“Historically, the way unemployment would work is you cannot collect unemployment if you are not available for other work,” she said. “Work visas are seen as employer specific and that means that you are not available for other work and it would be denied. Part of the coronavirus relief response and benefits is that workers are generally eligible for unemployment without regard to whether or not they are available for other positions. So that consideration has been removed in many states. Unemployment is processed on a state-by-state basis. It is uncertain whether that availability requirement would then make H-2B visa holders eligible. Most likely not, but there is still some uncertainty with how the coronavirus relief has been implemented in some states.”

Callewaert said 1 million people visit Mackinac Island annually, but now he would be happy if the vacation spot drew 400,000 this year.

While the fate of foreign workers is in the hands of the government, Callewaert said he believes more American workers will want to work on Mackinac Island once the governor’s order is lifted and the tourism industry opens up because the country’s economy will take some time to get back to normal.

The national unemployment rate in April was 14.7% and over 20 million people filed for unemployment. The percentages were even worse in Michigan.

Peter Beukema, the CEO of Suburban Inns and a board member of the Michigan Restaurant & Lodging Association, said his business was tracking a 5% annual revenue increase before the pandemic hit.

By the week of March 9, however, he said managed corporate travel accounts already were canceling their visits.

“Over that week we had, companywide, over $1 million in cancelations in March for March,” he said. “For groups that were booked in April, there were over $1 million in cancelations just for that month. It was a big hit for a small hotel and restaurant company like ourselves. It put us in kind of a scramble mode and we (had to) weather the storm. At that time, we had 773 employees and we were starting to hire for our summer help. Currently, we have a little over 650 of those employees furloughed. I never dreamed that I would have to lay off 84% of my team. We are providing health insurance for all the team members who had health insurance before. We are optimistic that they will all come back, but the timing is out of our control.”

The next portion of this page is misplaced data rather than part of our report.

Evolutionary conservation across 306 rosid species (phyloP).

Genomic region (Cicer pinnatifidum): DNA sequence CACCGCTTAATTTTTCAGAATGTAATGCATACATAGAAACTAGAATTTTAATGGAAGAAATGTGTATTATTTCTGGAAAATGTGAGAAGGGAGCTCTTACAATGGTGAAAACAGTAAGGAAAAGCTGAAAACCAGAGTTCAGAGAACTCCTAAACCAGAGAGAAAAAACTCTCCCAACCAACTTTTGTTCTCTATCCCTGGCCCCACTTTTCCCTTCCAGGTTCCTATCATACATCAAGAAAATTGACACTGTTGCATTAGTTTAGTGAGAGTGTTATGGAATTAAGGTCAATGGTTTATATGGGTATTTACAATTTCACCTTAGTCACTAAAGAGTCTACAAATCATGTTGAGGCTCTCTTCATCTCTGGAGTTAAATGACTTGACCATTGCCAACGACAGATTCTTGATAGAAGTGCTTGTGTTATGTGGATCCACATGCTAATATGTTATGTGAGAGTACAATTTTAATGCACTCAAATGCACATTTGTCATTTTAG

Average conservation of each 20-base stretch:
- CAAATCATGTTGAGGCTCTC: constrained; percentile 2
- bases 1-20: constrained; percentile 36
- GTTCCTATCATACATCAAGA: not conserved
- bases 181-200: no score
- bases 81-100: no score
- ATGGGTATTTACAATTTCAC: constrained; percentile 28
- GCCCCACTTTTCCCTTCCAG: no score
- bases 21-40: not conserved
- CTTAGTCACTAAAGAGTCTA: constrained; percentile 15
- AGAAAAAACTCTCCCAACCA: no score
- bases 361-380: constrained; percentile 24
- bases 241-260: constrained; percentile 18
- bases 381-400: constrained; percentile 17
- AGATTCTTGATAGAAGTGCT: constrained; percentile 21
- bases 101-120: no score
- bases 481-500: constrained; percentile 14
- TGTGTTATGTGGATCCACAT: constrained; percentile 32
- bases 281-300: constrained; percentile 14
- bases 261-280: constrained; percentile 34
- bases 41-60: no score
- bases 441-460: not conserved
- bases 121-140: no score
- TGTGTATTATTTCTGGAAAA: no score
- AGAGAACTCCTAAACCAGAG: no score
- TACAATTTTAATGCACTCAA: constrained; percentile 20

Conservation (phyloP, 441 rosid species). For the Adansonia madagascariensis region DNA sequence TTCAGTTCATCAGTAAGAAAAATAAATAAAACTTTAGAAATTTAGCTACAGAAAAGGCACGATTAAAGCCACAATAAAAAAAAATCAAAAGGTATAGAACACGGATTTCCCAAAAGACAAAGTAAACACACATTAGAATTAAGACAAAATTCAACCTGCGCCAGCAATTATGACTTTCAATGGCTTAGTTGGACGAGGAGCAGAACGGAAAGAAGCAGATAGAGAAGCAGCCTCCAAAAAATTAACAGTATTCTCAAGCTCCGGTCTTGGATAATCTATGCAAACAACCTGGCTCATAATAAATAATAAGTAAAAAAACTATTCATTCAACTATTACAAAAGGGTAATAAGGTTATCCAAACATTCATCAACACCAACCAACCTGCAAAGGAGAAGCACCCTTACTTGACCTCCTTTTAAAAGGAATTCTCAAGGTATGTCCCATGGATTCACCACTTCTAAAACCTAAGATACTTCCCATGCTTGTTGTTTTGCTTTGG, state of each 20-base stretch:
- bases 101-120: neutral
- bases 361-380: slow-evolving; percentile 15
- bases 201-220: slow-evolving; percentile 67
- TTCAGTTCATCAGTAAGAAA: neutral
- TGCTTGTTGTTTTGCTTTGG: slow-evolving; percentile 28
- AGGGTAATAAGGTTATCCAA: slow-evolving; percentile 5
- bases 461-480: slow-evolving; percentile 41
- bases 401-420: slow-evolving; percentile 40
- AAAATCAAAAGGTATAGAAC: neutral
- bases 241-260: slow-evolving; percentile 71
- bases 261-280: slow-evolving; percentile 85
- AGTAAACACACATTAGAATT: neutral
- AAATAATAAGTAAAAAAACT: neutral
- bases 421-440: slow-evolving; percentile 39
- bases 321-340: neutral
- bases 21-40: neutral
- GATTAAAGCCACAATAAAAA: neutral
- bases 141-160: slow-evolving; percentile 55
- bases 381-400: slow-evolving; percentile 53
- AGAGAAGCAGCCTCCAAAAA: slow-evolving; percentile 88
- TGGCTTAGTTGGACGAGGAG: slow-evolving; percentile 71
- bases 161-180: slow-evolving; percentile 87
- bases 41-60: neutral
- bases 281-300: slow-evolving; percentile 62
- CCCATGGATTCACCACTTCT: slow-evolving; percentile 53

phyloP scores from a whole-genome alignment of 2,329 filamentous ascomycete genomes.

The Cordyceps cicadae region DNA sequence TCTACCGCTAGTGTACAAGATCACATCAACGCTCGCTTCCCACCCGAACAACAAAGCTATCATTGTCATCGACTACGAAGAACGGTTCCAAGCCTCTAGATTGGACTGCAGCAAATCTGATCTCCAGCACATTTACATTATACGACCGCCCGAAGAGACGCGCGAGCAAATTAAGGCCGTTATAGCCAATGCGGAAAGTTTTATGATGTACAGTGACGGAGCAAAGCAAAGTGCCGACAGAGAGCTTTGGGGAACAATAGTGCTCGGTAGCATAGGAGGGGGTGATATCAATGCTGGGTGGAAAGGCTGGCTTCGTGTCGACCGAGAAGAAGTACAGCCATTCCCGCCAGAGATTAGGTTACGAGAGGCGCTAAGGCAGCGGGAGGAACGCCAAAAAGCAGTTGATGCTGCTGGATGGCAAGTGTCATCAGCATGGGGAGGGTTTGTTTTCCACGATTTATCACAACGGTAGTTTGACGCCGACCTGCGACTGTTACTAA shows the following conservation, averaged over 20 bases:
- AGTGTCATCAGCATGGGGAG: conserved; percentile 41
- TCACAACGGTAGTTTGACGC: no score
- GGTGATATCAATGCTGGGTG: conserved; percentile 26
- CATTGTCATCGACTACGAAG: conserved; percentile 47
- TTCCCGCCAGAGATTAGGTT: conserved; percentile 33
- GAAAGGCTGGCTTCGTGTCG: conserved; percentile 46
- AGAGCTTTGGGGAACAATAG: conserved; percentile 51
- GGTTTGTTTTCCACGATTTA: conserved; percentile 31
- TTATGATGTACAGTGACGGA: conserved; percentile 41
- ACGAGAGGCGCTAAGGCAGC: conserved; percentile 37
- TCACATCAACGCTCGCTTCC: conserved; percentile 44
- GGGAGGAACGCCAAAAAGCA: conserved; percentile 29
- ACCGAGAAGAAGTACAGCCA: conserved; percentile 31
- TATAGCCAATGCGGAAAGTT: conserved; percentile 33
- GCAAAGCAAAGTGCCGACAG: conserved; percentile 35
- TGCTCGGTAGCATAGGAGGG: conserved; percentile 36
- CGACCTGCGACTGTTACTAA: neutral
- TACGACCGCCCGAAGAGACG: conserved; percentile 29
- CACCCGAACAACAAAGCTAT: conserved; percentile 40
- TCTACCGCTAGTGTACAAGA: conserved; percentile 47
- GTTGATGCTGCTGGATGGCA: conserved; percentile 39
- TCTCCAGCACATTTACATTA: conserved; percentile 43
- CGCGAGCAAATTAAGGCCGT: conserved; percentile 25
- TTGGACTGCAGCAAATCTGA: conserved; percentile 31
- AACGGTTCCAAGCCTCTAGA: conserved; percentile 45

He said Suburban Inns in the past has been unsuccessful in hiring H-2B workers and he doesn’t expect that to change when the executive orders are lifted.

Beukema and his family have eight hotels: Holiday Inn in Midland; Hampton Inn, Holiday Inn Express, Courtyard by Marriott and City Flats in Holland; Holiday Inn Express in Grandville; and Embassy Suites by Hilton and Hilton Garden Inn in Grand Rapids. They also own nine different food and beverage outlets.

“We are optimistic that business will come back and we will be able to do good in the summer because we rely on the summer months in the industry,” he said. “Statewide, our industry relies on the summer months to take us through the winter. My heart pours out to all of our brothers and sisters in the hospitality business that are north of Grand Rapids.”